Reports online suggest that Harold Mabern has died at the age of 83. Few details are otherwise available. However, Memphis website Commercial Appeal has noted the pianist’s passing citing his label Smoke Sessions Records as to having confirmed his passing. Already there are quite a number of tributes online that include this on Twitter from drummer Marvin ‘Smitty’ Smith: “DAMN!!! R.I.P. Mabes”. 

Mabern’s 2014 album Right on Time issued handsomely by Smoke Sessions and reviewed in these pages included an interview with Mabern and in the notes he mentions how he was taught by Dee Dee Bridgewater’s dad at high school (who also taught Charles Lloyd among other luminaries) and touches fascinatingly on Mabern’s Chicago days with Walter Perkins’ MJT+3 who had success with the gloriously laidback but now little remembered ‘Sleepy’.

Powered and seasoned by the blues Right on Time was an album to put a smile on your face. As did the elegant touch Mabern habitually displayed on records over many decades including 2006’s Somewhere Over the Rainbow

New Frontier cover

I can’t find any audio to share so I will try to describe it in lieu. Pity that you are in the dark dear readers so far but perhaps not for long as the record is released coming out on vinyl, CD, etc on 27 September. A darn good trio record. File under “success on every level” if such a shelf existed. With the Yes guitar legend Steve Howe in his trio are Ross Stanley on organ and Steve’s son Dylan Howe on drums in a studio affair. The tunes are very strong. Jazz students who are learning how to write should study this record at college. Tracks are: ‘Hiatus’, ‘Left To Chance’, ‘Fair Weather Friend’, ‘Zodiac’, ‘Gilded Splinter’, ‘Showdown’, ‘Missing Link’, ‘Outer Limit’, ‘Western Sun’, ‘The Changing Same’. Three unspecified compositions on the album (I am still no wiser as to which three are by Bruford but no matter for the purposes of review because everything knits together well) Howe’s erstwhile Yes colleague.

There is plenty of poke on ‘Left to Chance’ Howe the da a riffmeister to his bones and this would be my pick of the whole caboodle. Howe (Dylan) is a very fine drummer, and he reminds me of Mez Clough a bit or David Lyttle while Stanley, a classy accompanist who shone playing with 
Scouse singer Rebecca Ferguson provides a great bedrock and pencils in all sorts of shade and meaning.

The heat on the record is coming from Steve Howe, he is our guide and navigator; he solos gloriously and if you dig the jazz side of Jeff Beck you will like this for different reasons. One warning, however, New Frontier is not about scorching solos. I hear a bit of Pat Martino in his sound in the jazzier bits and that aspect of the record tunnels back to Philly jazz guitar in and beyond Martino. The great thing about all these tracks is that everything is built on tiny motifs that mean something when they are enlarged and then go somewhere.

There is a concision about the record and no bombast at all. This record revels in its wise choices. On the faster ‘Gilded Splinter’ the motor is running however and Howe the da finds new things to say and says them more than well. ‘Showdown’ has a quirky lop sided motion to it that is really grooving while Howe jr a jumping presence on that track and Howe senior vaults the frets a little in the vein of the facility of Artie Zaitz at happy go lucky play. ‘Missing Link’ is a joy, incredible technique displayed as if Howe senior is dancing on the head of a pin, the nimble lines and great organ swell upping the atmosphere in quite a gripping start to the tune which then tumbles along and you can relate to every note. Skip ‘Outer Limit’ because it is maybe surplus to requirements but linger over ‘Western Sun’ with its Spanish flavour thanks to acoustic guitar in the beginning and then finally the sense of arrival and panorama is everywhere on ‘The Changing Same.’ Who knew? Howe knew – more like it. SG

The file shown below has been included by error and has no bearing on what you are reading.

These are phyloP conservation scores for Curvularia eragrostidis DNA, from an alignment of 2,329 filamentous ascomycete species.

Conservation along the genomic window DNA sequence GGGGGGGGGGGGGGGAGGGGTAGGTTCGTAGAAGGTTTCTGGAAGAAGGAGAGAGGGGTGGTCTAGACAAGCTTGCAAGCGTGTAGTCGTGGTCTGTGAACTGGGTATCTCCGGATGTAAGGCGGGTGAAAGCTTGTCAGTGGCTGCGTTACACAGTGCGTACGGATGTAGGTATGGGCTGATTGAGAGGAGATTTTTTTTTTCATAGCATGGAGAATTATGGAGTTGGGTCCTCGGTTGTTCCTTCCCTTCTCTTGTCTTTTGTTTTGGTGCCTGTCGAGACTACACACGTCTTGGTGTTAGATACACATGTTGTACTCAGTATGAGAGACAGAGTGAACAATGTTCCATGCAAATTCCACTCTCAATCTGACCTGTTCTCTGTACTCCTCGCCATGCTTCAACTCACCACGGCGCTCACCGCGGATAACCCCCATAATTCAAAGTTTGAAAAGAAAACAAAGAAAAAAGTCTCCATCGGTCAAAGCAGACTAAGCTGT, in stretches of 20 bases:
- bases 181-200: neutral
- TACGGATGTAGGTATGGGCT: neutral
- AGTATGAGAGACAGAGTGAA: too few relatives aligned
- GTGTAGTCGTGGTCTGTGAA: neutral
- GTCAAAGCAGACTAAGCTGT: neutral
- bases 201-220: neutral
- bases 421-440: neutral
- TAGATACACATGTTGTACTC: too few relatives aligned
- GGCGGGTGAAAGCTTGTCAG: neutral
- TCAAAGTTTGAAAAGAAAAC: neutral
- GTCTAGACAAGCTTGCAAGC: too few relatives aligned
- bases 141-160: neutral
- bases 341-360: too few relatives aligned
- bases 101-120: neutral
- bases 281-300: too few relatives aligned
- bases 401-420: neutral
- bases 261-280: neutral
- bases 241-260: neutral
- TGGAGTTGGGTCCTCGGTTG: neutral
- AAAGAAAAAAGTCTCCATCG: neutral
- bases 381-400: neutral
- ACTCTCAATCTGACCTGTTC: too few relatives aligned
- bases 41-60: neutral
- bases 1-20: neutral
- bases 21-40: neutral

Blicher Hemmer Gadd

Tickets for Blicher-Hemmer-Gadd who appear at the Lost Lane in Dublin on 6 November go on sale tomorrow morning at 9am. Promoted by Dublin Jazz existing subscribers to their mailing list can avail of a promotional code to get a ticket today. Demand should be brisk.

Cast your minds back to 2014 and the trio’s self-titled C-Nut release. Certainly a feelgood surprise and of course a must for Gadd fans of whom there are more than one or two – the drum titan doing what he does best: effortlessly groove until the cows come home and here playing with two likely lads: Danes saxist/flautist Michael Blicher and Hammond organist Dan Hemmer – who more than cut the mustard. 

Mostly Blicher’s music, with 1920s tune ‘In a Little Spanish Town’ and Yusef Lateef’s ‘Like It Is’ closing the album the whole shebang opened gently with ‘Well I’m Not Really Much of a Dancer,’ Blicher bluesy and nicely shrill, Gadd holding back. On the record ‘Babylon’ upped the excitement factor, Gadd’s offbeats and use of cowbell just great. It was a very listenable lively runaround of a record most of which you’d want to put on in the kitchen at a party. The live experience much road hardened since will be a revelation. 

As for Gadd let us just sit back, close the old peepers, and listen to Steely Dan’s Aja (1977) and the title track especially because it would be remiss of any self respecting music lover not to regularly and to the epic era defining duo with Wayne Shorter that begins around 4 mins and 42 secs in but listen from the first downbeat way back at the start if you have a few more minutes for the big picture. Dan Hemmer, top left, Michael Blicher, and Steve Gadd. Photo: Bente Jaeger. That link again, to book in for Blicher-Hemmer-Gadd from tomorrow even if without a code, is here.   

Updated link 01/10/2019: go to